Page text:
Organ transplantation is life-saving for patients with end-stage organ failure, and it is one of the greatest advancements in medicine. There have been major improvements in immunosuppressive medications, transplant surgery and management of organ transplant recipient, leading to increased long-term survival and quality of life of those patients.
On the other hand, the increased rates of malignancies and infections due to immunosuppressive state remain major problems in these patients. In fact, malignancy is one of the most common causes of posttransplant mortality, and the most common posttransplant cancers are cutaneous in origin. Infections in those immunocompromised patients can sometimes be caused by unusual microoganism, present with nonspecific or atypical cutaneous findigs, and may sometimes be life-threatening.
We, as dermatologists, need to know that the prevention and management of skin cancers in organ transplant recipients follows the general principles including patient education about sun protection and skin
self-examination; but we should also keep a high index of suspicion for recurrences, multiple tumors, and high risk for metastasis in those patients. For that reason, a regular follow up is necessary in organ transplant recipients.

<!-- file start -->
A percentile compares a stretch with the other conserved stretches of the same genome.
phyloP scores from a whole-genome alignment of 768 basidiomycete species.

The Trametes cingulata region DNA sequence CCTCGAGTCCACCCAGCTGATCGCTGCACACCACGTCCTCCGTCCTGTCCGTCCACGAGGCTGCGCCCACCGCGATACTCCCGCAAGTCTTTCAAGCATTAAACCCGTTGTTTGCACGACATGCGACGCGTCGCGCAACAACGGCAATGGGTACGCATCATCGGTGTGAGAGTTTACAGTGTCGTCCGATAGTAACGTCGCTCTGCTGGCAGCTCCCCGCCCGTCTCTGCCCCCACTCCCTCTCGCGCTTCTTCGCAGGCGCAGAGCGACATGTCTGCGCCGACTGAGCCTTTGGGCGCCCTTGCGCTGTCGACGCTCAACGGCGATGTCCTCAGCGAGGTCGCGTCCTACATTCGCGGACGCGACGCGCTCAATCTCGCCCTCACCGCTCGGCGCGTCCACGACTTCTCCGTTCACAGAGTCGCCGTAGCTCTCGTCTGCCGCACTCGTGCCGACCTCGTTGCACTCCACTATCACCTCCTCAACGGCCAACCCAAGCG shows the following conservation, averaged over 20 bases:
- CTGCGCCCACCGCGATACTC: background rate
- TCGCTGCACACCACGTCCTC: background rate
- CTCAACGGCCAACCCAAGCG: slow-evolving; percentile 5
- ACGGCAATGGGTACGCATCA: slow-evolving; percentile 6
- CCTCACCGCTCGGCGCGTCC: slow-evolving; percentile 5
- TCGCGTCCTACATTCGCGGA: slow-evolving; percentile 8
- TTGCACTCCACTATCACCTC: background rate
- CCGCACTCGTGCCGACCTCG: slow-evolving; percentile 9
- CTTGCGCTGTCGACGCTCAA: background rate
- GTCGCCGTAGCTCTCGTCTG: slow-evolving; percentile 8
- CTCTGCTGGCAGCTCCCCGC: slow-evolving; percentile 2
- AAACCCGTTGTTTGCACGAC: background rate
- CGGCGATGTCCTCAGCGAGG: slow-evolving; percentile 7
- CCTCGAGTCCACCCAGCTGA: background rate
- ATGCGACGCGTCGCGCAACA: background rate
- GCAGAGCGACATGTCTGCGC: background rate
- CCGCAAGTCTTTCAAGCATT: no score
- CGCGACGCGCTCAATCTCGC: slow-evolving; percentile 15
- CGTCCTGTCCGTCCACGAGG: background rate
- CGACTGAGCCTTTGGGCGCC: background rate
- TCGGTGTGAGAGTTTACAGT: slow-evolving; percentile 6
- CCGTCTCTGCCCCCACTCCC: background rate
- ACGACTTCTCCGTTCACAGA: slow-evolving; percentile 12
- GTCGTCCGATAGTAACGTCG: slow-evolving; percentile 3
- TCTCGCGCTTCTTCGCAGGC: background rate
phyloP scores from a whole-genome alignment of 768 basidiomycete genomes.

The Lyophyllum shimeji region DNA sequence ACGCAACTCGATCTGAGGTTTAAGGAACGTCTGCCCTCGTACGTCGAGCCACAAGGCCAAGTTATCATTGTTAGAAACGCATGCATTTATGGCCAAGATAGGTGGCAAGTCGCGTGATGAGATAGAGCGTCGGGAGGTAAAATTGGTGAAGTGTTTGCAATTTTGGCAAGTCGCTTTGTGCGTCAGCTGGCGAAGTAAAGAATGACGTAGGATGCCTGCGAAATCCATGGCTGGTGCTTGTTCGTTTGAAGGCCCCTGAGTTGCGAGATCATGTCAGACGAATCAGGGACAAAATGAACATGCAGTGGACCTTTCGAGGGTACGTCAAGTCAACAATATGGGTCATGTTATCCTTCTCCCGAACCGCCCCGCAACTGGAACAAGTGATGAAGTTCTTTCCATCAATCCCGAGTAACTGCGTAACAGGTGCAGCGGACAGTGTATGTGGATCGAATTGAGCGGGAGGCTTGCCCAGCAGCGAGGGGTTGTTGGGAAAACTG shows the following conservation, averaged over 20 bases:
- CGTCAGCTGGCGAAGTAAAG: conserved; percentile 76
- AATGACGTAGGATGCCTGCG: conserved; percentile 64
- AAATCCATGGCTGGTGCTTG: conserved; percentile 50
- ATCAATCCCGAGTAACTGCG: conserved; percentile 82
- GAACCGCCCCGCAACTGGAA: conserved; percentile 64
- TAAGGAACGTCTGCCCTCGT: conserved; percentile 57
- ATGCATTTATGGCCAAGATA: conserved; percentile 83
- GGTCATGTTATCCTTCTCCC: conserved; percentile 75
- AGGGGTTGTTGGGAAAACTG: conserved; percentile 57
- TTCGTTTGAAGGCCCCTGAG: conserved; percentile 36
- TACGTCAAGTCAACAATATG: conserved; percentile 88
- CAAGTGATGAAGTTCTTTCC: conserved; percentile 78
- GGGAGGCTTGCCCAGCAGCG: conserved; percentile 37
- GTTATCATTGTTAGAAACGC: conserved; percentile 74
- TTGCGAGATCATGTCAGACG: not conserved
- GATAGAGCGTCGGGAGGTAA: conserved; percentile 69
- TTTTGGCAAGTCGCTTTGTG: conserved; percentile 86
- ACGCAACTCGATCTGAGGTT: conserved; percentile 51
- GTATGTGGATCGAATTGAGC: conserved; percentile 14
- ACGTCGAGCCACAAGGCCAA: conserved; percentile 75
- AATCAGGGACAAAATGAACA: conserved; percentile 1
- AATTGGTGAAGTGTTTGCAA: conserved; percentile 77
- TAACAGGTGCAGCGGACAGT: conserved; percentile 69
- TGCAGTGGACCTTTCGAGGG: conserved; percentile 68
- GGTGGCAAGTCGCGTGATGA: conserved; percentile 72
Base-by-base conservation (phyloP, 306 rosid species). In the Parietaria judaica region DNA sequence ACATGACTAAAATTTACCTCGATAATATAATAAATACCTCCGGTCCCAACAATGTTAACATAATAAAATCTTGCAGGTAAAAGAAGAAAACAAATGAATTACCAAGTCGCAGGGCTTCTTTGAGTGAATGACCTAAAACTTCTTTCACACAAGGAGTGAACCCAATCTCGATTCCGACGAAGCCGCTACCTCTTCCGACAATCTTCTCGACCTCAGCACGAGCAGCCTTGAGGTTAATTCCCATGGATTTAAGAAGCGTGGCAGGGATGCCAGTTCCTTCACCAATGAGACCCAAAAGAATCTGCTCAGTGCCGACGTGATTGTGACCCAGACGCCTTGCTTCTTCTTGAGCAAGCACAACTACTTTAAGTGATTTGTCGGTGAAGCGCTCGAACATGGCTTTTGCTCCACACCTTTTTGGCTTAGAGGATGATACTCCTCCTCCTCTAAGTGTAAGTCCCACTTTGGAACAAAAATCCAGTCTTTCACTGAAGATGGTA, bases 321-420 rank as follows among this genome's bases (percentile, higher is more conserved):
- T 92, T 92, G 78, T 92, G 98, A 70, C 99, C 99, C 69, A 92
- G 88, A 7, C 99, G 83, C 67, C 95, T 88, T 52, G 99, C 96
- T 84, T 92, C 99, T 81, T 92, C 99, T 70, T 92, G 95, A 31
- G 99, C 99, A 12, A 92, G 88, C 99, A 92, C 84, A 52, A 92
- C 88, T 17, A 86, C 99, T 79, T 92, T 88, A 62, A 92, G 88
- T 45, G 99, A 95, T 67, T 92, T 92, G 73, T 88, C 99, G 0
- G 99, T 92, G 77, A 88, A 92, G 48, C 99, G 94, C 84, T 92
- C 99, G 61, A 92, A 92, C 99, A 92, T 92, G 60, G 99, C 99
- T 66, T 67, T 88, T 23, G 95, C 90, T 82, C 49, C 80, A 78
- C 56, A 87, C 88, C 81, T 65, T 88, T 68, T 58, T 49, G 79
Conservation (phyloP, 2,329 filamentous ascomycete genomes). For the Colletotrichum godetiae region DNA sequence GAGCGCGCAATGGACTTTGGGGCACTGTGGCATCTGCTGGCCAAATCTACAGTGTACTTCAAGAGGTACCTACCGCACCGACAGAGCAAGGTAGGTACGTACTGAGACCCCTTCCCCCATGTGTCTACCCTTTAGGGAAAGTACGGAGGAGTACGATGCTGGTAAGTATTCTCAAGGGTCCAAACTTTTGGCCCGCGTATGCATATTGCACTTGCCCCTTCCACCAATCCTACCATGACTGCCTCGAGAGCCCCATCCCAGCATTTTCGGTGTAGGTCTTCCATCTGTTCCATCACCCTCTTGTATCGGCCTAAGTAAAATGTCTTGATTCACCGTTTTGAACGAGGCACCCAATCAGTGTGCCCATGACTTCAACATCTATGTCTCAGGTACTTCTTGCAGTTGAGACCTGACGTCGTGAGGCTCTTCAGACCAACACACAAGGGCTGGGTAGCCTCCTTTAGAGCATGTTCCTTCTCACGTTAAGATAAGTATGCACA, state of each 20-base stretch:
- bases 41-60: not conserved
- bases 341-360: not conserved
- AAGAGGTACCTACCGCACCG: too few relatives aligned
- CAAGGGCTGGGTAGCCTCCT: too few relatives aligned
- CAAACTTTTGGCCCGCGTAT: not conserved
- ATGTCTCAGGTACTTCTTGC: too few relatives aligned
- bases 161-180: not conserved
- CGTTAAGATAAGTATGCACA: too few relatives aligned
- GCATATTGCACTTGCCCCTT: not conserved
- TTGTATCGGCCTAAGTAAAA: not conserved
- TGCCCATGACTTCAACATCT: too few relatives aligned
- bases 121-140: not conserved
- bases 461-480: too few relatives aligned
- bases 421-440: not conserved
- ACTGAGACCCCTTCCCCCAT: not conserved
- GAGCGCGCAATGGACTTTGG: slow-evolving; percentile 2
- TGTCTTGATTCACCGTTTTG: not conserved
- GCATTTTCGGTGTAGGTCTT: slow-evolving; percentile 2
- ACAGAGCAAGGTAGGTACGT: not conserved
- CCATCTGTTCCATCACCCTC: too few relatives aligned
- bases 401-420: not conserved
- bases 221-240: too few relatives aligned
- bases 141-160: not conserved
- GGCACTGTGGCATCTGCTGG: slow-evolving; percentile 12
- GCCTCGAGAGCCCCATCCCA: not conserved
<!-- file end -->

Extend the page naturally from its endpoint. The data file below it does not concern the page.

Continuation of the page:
As skin is a window into a person`s overall health, we also need to remember that finding the subtle cutaneous clue on time may reveal the underlying life-threatening systemic infection in organ transplant patients and early treatment can save lives. Management of transplant recipients definately requires an interdisciplinary collaboration.
Outside transplantation increasing numbers of patients are also long-term immunosuppressed, e.g. patients with rheumatoid arthritism inflammatory bowel disease and chronic lymphatic leukaemia. these patient groups will also be the focus of SCOPE.
Thank you for your interest in transplant dermatology and SCOPE!
President European SCOPE Network